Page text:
While lawmakers in Austin were continuing to debate how best to wrestle control from local residents and those they elected to serve them, cities across the state began their annual budget deliberations.
Arlington’s new budget offers an inside view of where the money comes from to fund the services people rely on and goes beyond the rhetoric of simplistic and illegitimate claims of how the state is going to cut taxes.
For the second straight year, it’s the city and not the state that is reducing the tax rate and actually lowering property tax bills for some residents.
None of the measures pushed by Gov. Greg Abbott and Lt. Gov. Dan Patrick to further limit local decision making would have resulted in the reduction of anyone’s property tax bill.
If legislators really wanted to do something within their control, they could have reduced some or all of the money cities are required to send to Austin.
In Arlington’s case, that will come to more than $7 million in the coming year with the state taking a big chunk of the city’s court fines, more than $2 million in sales tax service fees, and payments to other state agencies.
As in previous years, the budget allows for the full menu of property tax reductions including the 20 percent homestead exemption, the 65-and-over tax ceiling, disability and veterans’ exemptions.
When all is said and done, the city’s tax bill accounts for only about 20 percent of residents’ total property tax burden.
That favorable result is largely due to the city’s other principal source of income — the local sales tax, most of which is paid by people who don’t live in Arlington.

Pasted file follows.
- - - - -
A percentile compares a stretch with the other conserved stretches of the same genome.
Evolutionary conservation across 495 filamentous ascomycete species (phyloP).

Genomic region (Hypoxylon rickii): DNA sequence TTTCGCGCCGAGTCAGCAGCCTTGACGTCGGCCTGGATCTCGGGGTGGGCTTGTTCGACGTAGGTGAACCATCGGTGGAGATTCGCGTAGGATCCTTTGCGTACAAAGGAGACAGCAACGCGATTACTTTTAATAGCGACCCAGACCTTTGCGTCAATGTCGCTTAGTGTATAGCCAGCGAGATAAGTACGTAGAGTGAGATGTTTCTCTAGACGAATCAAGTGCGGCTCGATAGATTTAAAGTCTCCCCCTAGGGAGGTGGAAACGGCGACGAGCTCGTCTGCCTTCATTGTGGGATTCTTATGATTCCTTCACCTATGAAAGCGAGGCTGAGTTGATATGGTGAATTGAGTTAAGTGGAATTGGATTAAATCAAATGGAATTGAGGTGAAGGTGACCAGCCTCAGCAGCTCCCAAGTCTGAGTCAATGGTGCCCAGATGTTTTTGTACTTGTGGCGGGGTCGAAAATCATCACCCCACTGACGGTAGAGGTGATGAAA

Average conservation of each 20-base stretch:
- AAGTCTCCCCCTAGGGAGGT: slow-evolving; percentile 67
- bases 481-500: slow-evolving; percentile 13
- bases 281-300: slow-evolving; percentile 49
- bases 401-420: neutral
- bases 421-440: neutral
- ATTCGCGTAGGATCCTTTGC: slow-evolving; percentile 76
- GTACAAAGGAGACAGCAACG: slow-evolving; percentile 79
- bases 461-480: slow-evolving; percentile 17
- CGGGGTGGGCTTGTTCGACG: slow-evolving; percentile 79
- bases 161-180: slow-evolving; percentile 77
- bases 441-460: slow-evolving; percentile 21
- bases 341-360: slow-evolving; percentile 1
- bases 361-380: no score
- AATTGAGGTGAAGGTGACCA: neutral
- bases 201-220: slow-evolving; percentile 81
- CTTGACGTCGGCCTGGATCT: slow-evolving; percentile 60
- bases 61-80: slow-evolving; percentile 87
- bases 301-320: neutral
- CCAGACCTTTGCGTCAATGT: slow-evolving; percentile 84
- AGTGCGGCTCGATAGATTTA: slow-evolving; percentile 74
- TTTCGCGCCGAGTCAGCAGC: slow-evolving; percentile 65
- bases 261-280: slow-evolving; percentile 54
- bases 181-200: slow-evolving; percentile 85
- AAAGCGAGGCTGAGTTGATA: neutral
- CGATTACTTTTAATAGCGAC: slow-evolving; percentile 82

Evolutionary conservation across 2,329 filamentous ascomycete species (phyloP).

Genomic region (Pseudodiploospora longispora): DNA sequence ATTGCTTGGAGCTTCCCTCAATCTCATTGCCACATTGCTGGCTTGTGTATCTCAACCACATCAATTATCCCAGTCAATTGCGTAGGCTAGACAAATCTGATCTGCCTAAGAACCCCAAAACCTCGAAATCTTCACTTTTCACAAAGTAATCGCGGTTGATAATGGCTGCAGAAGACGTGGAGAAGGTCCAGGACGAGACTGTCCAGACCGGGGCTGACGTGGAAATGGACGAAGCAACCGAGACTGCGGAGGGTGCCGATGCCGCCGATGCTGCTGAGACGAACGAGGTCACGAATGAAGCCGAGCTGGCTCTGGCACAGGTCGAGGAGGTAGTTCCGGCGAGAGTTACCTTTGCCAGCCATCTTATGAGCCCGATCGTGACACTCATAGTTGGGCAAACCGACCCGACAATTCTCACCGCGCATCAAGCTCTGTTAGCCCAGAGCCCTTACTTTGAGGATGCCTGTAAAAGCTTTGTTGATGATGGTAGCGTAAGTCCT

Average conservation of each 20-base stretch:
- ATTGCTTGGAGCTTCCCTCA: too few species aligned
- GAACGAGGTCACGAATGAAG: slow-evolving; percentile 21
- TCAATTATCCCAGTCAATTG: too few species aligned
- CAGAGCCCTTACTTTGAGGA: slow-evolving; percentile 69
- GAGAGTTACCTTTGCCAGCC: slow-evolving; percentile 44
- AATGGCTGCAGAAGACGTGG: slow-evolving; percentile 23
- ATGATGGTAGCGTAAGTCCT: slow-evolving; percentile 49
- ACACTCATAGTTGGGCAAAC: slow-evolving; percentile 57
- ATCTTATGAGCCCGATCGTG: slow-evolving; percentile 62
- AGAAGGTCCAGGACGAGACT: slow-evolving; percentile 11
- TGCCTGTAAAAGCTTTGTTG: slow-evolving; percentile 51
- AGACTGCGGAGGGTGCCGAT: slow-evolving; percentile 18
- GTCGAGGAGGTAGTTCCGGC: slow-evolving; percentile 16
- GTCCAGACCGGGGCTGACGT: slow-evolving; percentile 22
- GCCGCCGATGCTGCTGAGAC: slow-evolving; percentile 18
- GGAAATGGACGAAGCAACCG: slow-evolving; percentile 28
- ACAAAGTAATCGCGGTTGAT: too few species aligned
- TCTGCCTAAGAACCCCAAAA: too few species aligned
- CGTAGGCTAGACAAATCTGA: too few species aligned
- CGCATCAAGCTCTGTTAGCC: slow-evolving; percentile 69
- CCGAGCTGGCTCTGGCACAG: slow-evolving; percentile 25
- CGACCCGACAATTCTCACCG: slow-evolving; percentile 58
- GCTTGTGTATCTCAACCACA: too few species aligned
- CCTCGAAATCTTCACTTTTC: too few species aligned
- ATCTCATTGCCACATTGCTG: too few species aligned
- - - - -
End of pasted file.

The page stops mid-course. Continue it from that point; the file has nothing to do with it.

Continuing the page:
A growth of 4 percent in this revenue source is projected for 2018, producing a record flow into the city’s treasury of close to $63 million.
Since the police department alone commands more than the total revenues from available property taxes, that’s a very good outcome. Together with fire department expenditures, public safety again requires two-thirds of the general fund.
Another priority residents say they want addressed is street maintenance. Continuing the record five-year commitment of repairs and construction across the city, almost $26 million of new street work is scheduled in the new budget.
Of particular interest to other wrong-headed ideas pushed by some legislators that would seriously damage local economies are two big commercial assets in the city where the tax breaks provided to help make them happen are ending.
The Parks Mall and the Arlington Highlands will pump some $1.6 million in new property taxes into city coffers. These retail behemoths are also where much of the sales tax revenue is generated, including millions from those outside the city.
Budgets like Arlington’s across the state offer compelling evidence of why legislators and statist organizations such as Empower Texans that heavily fund many of their campaigns should leave local controls where they belong — in the hands of citizens.
Opportunities abound in the coming days and weeks for residents to fully engage in budget decisions. There will be town hall meetings, public hearings, and easy access to mayors and city council members.
If the past is prologue, few will show up to participate. It’s always up to people to decide for themselves if they want to engage with their local officials.
If they don’t, that’s their choice. But failing to do so will and should raise a legitimate question of why not. Complaining later about something the city is or isn’t doing is not as good a practice as proactive engagement at decision time.
Now is your turn. It shouldn’t be missed.
Richard Greene is a former Arlington mayor and served as an appointee of President George W. Bush as regional administrator for the Environmental Protection Agency.